By Dr Andrestinos Papadopoulos
FIFTEEN MONTHS of hard work by the foreign ministry, on the instructions of President Nicos Anastasiades, within the framework of his pro-American policy, resulted in the historic visit of Joe Biden, the United States’ vice president, the first such visit since Lyndon Johnson’s 52 years ago.
Biden thanked President Anastasiades for “his cooperation and for his efforts to build a genuine strategic partnership with the United States, a partnership that holds even greater promise in the future”. More important than this statement is the fact that the United States really means it.
Apart from the good climate which exists in US-Cyprus relations, there is the US interest in the developments in the eastern Mediterranean.
The instability which prevails in the region from Libya to Syria, the discovery of hydrocarbons and events in Ukraine means Cyprus is now projected as being a factor of stability in the eastern Mediterranean, in particular as a link in the Athens-Nicosia-Tel-Aviv triangle.
Moreover, the United States, aiming at securing stability in the region, is interested in promoting, within the framework of their wider energy policy, cooperation between Cyprus, Lebanon, Israel and Egypt, as the region’s hydrocarbons are not enough.
As Biden put it, “Cyprus can be a growing force for peace, prosperity and stability in the eastern Mediterranean that would benefit us all.”
This upgraded role for Cyprus has an economic dimension as well, since it will attract investments and create new opportunities to reduce unemployment.
The pinnacle of Biden’s visit was his statement upon arrival at Larnaca airport when he made clear that “the United States … recognise only one legitimate government of the Republic of Cyprus and my visit and meetings throughout the island will not change that.
It is my personal position, it’s the position of the Unites States of America and it’s the position of the entire world, save one country.” The message was abundantly clear to both the Turkish Cypriots and Turkey.
The reference to the legitimate government of the Republic of Cyprus echoes UN Security Council Resolution 541 of 18 November 1983, which considers the declaration of the pseudo state “as legally invalid” and calls upon all states “not to recognise any Cypriot state other than the Republic of Cyprus”.
Within the framework of this position the republic of Cyprus was upgraded, while the pseudo state was downgraded, since the meeting with the Turkish Cypriot leader took place at his residence without any symbols of the pseudo state and without any protocol implying the existence of a state.
The message to Turkey was that she should hold back from efforts to upgrade the pseudo state at every occasion.
As a good diplomat, Biden, who knows the Cyprus problem in depth, met the Turkish Cypriot leader, knowing that only through dialogue with the two sides to a dispute can you achieve results.
Avoiding name-calling in respect to Turkey, which is the only country to have recognised the pseudo state, was a purposeful move. Solving the Cyprus problem without the consent of Turkey is impossible.
It should be mentioned that Turkey’s stand has inconvenienced the US on many occasions in the past, in Iraq, Iran, Egypt, Israel, Armenia, and so on.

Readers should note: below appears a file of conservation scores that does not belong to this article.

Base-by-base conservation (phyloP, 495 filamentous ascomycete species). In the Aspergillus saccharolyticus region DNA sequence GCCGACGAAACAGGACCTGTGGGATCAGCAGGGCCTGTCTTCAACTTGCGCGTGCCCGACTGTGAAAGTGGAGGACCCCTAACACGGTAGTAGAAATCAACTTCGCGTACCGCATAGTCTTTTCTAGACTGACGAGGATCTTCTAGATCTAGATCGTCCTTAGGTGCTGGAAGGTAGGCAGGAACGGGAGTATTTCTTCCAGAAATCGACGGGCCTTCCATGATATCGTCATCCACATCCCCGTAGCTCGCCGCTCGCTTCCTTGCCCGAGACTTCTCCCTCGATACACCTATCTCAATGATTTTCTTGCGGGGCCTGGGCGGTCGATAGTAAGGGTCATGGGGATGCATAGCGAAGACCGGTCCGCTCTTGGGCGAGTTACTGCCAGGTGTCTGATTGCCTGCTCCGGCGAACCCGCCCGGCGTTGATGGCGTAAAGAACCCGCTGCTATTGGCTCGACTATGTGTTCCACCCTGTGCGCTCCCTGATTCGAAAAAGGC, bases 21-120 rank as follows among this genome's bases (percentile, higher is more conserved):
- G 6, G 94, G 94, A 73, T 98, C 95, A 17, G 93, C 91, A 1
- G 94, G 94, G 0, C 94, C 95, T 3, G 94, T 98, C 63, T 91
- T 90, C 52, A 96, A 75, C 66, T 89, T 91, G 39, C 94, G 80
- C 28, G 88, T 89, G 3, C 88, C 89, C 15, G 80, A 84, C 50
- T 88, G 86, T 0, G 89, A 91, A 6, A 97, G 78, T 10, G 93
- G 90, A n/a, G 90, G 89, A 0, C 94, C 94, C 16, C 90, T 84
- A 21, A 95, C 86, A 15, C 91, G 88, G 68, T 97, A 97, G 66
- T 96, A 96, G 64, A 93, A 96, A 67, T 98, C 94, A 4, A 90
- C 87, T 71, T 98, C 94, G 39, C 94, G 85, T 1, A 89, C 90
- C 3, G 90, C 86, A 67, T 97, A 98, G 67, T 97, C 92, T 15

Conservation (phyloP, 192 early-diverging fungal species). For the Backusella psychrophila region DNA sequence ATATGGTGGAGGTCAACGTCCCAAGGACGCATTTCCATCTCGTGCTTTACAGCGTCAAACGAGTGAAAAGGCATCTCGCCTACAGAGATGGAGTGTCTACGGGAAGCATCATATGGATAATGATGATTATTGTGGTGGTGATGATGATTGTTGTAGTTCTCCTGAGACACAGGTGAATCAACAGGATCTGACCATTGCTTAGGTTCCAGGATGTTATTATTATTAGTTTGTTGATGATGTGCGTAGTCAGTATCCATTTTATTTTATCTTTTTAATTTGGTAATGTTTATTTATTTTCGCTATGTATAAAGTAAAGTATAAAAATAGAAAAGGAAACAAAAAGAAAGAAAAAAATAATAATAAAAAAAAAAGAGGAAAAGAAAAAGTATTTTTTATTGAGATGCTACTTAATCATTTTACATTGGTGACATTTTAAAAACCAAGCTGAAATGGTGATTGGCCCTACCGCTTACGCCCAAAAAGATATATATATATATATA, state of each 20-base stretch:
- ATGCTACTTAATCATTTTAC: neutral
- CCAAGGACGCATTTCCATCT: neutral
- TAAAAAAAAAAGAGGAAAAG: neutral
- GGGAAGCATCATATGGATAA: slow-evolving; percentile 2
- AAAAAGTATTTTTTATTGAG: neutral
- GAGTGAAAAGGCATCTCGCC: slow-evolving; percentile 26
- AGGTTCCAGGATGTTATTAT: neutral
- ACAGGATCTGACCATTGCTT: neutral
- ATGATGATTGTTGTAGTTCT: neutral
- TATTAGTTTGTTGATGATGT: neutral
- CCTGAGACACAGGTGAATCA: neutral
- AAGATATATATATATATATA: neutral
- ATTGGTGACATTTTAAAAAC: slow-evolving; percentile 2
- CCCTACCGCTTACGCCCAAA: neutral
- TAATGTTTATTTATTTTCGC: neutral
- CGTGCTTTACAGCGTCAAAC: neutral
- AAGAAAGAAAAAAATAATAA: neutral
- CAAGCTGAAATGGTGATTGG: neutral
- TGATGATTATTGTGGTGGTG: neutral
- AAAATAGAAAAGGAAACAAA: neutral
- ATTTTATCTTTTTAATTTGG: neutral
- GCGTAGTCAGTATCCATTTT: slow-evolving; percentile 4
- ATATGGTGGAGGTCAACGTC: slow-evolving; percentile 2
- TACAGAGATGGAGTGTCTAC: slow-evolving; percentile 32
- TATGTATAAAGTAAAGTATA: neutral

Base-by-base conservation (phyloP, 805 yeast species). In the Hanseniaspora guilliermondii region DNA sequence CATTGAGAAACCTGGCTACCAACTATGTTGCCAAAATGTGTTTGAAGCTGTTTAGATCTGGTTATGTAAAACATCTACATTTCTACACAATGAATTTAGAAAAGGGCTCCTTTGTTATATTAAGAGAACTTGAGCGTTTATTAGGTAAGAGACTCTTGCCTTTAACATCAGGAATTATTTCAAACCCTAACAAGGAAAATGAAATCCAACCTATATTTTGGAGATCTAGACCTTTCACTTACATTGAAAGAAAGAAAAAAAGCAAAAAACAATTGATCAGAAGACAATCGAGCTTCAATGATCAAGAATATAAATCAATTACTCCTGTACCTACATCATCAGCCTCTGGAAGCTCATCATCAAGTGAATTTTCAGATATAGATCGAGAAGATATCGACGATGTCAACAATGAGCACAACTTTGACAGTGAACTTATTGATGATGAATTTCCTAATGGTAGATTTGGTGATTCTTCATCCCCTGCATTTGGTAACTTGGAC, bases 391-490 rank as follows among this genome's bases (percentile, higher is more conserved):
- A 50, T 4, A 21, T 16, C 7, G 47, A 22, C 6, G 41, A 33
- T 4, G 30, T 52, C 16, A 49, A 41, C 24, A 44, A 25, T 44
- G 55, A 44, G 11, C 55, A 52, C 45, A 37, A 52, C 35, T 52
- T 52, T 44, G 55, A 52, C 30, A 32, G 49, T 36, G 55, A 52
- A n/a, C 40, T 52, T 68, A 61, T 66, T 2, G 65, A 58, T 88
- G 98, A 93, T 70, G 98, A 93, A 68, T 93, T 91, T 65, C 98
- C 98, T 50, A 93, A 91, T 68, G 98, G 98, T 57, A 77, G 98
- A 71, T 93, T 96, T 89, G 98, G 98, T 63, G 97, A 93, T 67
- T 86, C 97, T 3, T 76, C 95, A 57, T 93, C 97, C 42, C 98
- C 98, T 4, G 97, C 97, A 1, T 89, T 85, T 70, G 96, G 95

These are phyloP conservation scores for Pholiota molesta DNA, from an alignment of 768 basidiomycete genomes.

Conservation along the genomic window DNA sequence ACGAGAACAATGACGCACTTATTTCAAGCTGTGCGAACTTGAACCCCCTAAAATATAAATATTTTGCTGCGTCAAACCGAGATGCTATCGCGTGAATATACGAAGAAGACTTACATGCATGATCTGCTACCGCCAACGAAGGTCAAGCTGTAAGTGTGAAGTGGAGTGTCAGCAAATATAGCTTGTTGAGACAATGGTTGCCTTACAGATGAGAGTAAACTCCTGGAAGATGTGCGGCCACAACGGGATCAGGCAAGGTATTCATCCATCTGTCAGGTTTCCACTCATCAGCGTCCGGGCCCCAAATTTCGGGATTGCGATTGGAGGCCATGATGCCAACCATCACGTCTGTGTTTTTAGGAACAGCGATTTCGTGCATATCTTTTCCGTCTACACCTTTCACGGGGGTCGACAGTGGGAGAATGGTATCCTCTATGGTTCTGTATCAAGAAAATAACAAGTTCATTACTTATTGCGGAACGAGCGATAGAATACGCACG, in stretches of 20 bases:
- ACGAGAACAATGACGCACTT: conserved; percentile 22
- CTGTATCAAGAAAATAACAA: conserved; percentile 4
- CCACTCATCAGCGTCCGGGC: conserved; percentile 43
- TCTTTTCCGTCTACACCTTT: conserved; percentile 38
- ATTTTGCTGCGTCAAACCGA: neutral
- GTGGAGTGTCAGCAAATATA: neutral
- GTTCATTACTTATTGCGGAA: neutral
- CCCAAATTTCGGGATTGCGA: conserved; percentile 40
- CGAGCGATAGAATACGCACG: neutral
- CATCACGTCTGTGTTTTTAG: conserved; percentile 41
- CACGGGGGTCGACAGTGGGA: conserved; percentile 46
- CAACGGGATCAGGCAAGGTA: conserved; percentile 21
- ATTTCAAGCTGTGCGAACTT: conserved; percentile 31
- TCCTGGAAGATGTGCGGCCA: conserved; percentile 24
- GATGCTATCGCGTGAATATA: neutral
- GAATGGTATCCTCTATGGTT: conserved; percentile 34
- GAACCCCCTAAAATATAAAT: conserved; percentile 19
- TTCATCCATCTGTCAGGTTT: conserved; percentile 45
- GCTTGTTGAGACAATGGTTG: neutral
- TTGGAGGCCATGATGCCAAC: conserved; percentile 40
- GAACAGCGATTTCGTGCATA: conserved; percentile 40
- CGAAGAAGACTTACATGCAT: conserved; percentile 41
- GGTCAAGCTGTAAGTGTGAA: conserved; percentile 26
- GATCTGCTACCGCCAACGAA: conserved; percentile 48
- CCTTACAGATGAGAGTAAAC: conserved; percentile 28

Knowing, also, that at this moment the Cyprus problem is not high on Turkey’s priorities and if a solution is not found now she will lose the train, Biden showed the said diplomacy, since the next step would be to turn towards Ankara for a change in her stance.
Biden’s meetings with the religious leaders, business people and members of the civic society were aimed at giving authority to rapprochement efforts and confirming the will of the United States to help find a solution and put an end to the Turkish occupation.
Some expressed concern at Biden’s visit and the strengthening of our relations with the United States, for which Ambassador John Koenig has worked tirelessly.
They should know that our relations with other countries are not harmed because of that.
The proof is to be found in this week’s visit by Russia’s Deputy Foreign Minister Alexei Meskov, and forthcoming visits by Spain’s Prime Minister Mariano Rajoy and France’s Francois Hollande.
All in all, the highlights of Biden’s visits were as follows:
There was considerable progress in the strengthening and deepening of the bilateral relations between the two countries.
The US vice president had first hand-experience of Turkish intransigence, when the question of Famagusta confidence building measures was discussed.
In view of the provocative stance of Turkey vis-à-vis Cyprus’ exclusive economic zone (EEZ), the sovereign rights of Cyprus in its EEZ have been recognised. Moreover, Biden described Cyprus as a “key player” in the wider region.
The deepening of a personal relationship between President Anastasiades and Biden will have beneficial consequences for Cyprus, if we take into account that he could be the next US president, if he is proposed by his party and wins the elections.
There was understanding of the problems the Cyprus economy might encounter in case of further new sanctions against Russia.
Last but not least. As the vice president’s limousine was heading towards Larnaca airport at the end of the visit, those who looked at the two flags on the car waving in the breeze were conscious of the symbolism which denoted that the strategic partnership between the two countries had been inscribed in golden letters on the parchment of history.
Dr Andrestinos Papadopoulos is a former ambassador of the Cyprus republic